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Disturbing Signals From The Army

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Some News Reports In The Tide Newspaper, Friday, November 8, 2019 (Pages 3 and 16); “Ambush: Boko Haram kills 10 soldiers, Injures Nine, 12 Missing in Borno” and “Nigerian Army To Court Martial 70 Soldiers In North-East”, are quite disturbing. But for the suspension of a proposed Operation Positive Identification (OPI) by the House of Representatives recently, the Nigerian Army would have placed itself in a position of discomfort with the Nigerian public.
The Boko Haram insurgency in the North-Eastern part of Nigeria has been a lingering issue of concern to Nigerians, especially with 35,000 said to have been killed so far. Similarly, the recent inauguration of a General Court Martial to prosecute 70 erring personnel found defaulting in the counter-insurgency operation in the North-East, creates additional concern to the Nigerian public will be better assured if the Boko Haram issue ends soon.
“Acts of cowardice, desertion, un-soldierly and other forms of indiscipline” are not tolerated by the military anywhere, but Nigerians would feel quite uncomfortable hearing about “army executing war” in Nigeria. Rather, Nigerians were assured long ago that the Boko Haram insurgency had been effectively neutralised, giving everybody the hope that Nigeria is not at war. It is true that military operations are sensitive issues for any writer to comment on, yet, the public needs to be assured there is no war.
19 years ago, one Professor Omo Omoruyi, in an essay: “Nigeria – US Military Pact: Recipe for Danger”, published in The News magazine, October 2, 2000, raised certain issues. In that essay, Professor Omoruyi stated; “Human rights issues are usually on the back burner and when they are concerning the African countries, the US never commits its nationals to defending them. The US involvement in Nigeria is a part of the US defence of her national interests and not the good of Nigeria…”
Professor Omoruyi went on to say that “what Nigeria has since 1966 is a political army, with a regional political agenda… Nigerian Army was actually a political army whose interest was to guarantee the continued stay in power of the North. The Nigerian public would want to know if Professor Omoruyi was wrong in stating that the Nigerian Army was a political rather than a professional one, and if the situation has changed since that statement was made.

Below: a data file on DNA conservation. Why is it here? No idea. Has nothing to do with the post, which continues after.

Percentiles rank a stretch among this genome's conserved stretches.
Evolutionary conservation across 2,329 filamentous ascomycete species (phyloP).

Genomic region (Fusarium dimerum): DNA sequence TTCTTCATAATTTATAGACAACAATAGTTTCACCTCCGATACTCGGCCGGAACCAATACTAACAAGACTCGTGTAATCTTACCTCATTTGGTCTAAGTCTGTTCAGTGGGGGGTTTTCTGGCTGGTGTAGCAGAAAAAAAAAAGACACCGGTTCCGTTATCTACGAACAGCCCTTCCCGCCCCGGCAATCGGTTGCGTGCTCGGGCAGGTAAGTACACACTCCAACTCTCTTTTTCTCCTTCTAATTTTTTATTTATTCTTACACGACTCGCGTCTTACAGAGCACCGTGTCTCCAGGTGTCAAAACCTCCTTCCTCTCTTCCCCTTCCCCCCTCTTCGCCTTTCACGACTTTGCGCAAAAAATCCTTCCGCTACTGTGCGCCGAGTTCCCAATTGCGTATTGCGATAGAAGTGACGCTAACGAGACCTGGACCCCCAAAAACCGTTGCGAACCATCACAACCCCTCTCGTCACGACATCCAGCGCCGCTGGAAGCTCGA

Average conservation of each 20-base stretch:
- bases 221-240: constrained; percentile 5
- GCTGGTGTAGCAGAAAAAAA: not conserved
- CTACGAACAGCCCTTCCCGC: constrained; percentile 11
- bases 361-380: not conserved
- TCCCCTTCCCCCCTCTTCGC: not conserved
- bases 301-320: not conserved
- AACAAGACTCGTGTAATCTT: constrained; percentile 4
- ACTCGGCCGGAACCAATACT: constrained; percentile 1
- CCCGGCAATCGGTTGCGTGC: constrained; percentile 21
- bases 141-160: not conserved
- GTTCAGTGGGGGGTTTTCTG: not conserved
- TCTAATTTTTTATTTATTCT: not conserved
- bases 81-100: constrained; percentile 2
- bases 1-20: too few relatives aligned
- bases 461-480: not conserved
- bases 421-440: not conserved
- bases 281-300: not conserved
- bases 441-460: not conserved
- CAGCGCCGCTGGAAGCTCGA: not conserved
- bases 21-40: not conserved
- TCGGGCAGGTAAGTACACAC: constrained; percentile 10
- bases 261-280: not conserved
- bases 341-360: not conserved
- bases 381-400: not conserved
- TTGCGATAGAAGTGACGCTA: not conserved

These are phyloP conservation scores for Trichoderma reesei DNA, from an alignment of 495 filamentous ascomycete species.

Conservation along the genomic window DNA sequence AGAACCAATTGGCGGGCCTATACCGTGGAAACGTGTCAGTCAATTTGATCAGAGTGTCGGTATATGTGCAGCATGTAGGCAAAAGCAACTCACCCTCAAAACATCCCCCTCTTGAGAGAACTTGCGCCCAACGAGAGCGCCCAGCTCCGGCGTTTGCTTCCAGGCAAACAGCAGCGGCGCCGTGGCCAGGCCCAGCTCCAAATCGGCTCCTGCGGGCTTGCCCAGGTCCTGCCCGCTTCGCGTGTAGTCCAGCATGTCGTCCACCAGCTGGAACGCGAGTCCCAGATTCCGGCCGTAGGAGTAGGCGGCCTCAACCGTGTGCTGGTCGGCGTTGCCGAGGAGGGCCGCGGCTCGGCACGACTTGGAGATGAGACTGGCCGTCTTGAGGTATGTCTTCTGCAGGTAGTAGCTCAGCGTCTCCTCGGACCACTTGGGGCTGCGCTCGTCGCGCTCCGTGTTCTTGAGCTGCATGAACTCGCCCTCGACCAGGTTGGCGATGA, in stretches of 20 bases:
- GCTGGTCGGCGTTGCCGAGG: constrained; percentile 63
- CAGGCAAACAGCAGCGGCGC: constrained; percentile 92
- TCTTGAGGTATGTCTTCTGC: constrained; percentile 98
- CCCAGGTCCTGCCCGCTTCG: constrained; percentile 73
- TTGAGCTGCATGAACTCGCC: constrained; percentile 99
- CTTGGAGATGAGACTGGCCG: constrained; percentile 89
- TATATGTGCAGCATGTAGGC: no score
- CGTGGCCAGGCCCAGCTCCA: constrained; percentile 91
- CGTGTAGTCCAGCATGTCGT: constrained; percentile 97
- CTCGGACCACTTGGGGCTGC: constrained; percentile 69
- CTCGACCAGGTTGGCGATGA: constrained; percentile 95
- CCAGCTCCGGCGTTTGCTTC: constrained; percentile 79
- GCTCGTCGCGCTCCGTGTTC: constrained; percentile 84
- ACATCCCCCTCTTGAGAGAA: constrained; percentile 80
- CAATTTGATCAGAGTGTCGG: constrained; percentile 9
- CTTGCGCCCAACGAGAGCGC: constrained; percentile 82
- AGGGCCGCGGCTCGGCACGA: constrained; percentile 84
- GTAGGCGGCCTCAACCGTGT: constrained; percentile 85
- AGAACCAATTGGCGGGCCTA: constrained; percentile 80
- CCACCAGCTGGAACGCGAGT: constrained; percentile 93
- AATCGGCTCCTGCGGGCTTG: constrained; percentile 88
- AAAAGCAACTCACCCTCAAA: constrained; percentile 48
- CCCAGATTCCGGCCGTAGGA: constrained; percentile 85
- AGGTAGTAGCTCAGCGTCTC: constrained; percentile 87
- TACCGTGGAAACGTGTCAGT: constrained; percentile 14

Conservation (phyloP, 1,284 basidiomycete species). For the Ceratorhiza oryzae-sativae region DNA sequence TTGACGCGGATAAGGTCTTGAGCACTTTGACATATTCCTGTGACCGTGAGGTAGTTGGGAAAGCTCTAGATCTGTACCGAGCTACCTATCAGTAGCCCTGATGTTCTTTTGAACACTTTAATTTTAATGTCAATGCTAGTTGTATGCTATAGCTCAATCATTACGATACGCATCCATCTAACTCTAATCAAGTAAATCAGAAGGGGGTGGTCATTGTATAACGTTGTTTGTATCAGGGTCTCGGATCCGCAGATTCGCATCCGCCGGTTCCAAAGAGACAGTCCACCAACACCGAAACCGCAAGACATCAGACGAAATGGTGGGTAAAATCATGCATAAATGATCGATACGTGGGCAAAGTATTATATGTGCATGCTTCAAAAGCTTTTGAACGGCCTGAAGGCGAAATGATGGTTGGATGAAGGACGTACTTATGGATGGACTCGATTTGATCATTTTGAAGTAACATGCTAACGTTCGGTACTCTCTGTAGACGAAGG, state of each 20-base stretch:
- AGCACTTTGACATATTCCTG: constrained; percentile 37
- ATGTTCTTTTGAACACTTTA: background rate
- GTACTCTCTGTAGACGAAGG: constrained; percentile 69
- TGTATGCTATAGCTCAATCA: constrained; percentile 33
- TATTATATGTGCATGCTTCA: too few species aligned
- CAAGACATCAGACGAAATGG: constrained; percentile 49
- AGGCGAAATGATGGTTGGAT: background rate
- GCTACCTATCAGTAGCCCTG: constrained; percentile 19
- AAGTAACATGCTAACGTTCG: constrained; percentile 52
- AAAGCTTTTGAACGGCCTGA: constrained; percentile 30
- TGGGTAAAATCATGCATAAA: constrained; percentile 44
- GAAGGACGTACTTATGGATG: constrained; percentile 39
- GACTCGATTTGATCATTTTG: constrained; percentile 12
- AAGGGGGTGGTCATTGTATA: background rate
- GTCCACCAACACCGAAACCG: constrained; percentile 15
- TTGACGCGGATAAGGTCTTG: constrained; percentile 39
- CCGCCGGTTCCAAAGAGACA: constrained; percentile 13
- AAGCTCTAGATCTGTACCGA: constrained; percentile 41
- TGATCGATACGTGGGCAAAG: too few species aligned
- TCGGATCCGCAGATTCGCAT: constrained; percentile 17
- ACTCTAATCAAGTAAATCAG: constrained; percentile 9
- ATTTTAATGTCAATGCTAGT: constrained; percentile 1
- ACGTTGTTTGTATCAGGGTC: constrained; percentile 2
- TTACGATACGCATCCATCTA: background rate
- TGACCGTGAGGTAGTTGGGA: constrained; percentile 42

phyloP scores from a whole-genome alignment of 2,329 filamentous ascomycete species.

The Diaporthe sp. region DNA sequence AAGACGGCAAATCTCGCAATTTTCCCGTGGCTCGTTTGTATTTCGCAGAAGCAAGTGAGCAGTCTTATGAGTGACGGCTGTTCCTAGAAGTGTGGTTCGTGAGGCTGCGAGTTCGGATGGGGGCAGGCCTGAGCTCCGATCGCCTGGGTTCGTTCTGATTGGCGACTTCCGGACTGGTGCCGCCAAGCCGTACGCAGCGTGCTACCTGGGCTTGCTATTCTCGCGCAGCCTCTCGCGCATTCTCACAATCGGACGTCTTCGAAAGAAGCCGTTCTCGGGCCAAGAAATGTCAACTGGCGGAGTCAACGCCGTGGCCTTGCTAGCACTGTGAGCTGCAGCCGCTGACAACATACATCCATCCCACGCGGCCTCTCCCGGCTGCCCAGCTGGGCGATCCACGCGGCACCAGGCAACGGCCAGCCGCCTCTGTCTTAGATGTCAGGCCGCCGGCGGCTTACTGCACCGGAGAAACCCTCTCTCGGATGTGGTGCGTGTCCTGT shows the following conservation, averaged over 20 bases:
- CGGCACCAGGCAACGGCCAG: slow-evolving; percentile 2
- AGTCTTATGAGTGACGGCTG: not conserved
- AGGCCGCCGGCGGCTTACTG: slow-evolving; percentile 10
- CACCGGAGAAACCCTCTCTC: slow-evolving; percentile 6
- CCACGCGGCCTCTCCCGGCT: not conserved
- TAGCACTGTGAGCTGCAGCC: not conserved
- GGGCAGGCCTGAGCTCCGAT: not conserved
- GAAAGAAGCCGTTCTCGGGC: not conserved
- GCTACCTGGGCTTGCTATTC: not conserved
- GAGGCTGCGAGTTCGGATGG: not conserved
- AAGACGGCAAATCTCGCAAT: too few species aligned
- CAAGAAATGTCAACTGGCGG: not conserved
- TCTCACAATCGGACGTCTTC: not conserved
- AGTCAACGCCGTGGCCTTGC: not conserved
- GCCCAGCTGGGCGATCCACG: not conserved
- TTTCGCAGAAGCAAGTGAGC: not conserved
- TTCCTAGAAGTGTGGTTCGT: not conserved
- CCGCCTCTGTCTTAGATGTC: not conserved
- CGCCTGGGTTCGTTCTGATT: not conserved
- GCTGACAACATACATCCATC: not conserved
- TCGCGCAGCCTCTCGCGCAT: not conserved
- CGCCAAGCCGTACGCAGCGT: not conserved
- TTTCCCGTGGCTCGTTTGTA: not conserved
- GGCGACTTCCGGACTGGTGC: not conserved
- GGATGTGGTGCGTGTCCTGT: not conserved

The role of the military in a democratic era since 1999 demands its subordination to democratic principles which requires professionalism. A truly professional army would emerge through some orientation programme which should engage the attention of the military. Such orientation, in the words of Professor Omoruyi, should include “a fundamental restructuring of the Armed Forces to make the so-called Nigerian military representative of the Nigerian ethnic nationalities”.
The “War” against Boko Haram insurgency is seen in some quarters as providing opportunity for Nigeria to become a dumping ground for old military equipment from the US and other developed countries. Whether such military supplies come in the form of support to fight insurgency or for a fee, there are implications. There is a possibility that soldiers using old weapons against insurgents using modern ones, the soldiers would be handicapped. Can “acts of cowardice” by soldiers facing a court martial not be traced to the quality of weapons that they use to fight against better equipped enemies?
The bottom-line is that Nigerian soldiers fighting the Boko Haram “war” deserve to be protected even when engaged in a job exposing them to death. The Boko Haram enemies are engaged in an ideological war in which martyrdom is a heroic death, with a reward in heaven. Whoever their sponsors and financiers may be, it should be obvious to the Nigerian public that there is more to Boko Haram insurgency than what meets the eyes.
To nurture a true democracy demands that the military should be professional rather than political or partisan. Since the Boko Haram “war” is an ideological engagement, what happens when some of the soldiers engaging them share some sympathy with the ideology of the enemy they are fighting? This is an issue which should be of concern to the military, especially the court martial of 70 soldiers. There can be grumbling among people doing things which their conscience does not approve of.
There had been complaints about delays in payments of earned allowances as well as other issues, which may account for the acts of cowardice, desertion, un-soldierly and other forms of indiscipline. A feeling of unfair exploitation and exposure to avoidable dangers can give rise to acts of indiscipline on the part of soldiers.
The Boko Haram insurgency, like other sensitive national issues currently confronting the country, deserve to be addressed without shenanigans or hidden agenda. The question has been asked by several Nigerians regarding what the Boko Haram insurgents really want. Whatever they are asking for can be discussed at a round table rather than battle-field, involving bloodshed. When former President Goodluck Jonathan asked the insurgents to appoint representatives, since he could not discuss with a faceless group, we know what happened.
To say that there is more to Boko Haram and other national issues would require that Professor Omoruyi’s essay published in The News magazine, October 2, 2000, (pages 60-65) should be read. It would also be quite instructive to read what retired Major S. Mukoro said in his interview with the News magazine, July 3, 2000. There’s hardly any change since then.
What democracy demands is open dealing, just as a nation’s armed and security forces must be truly professional to be able to defend democracy.

 

Bright Amirize

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Rivers State Needs College of Education-Don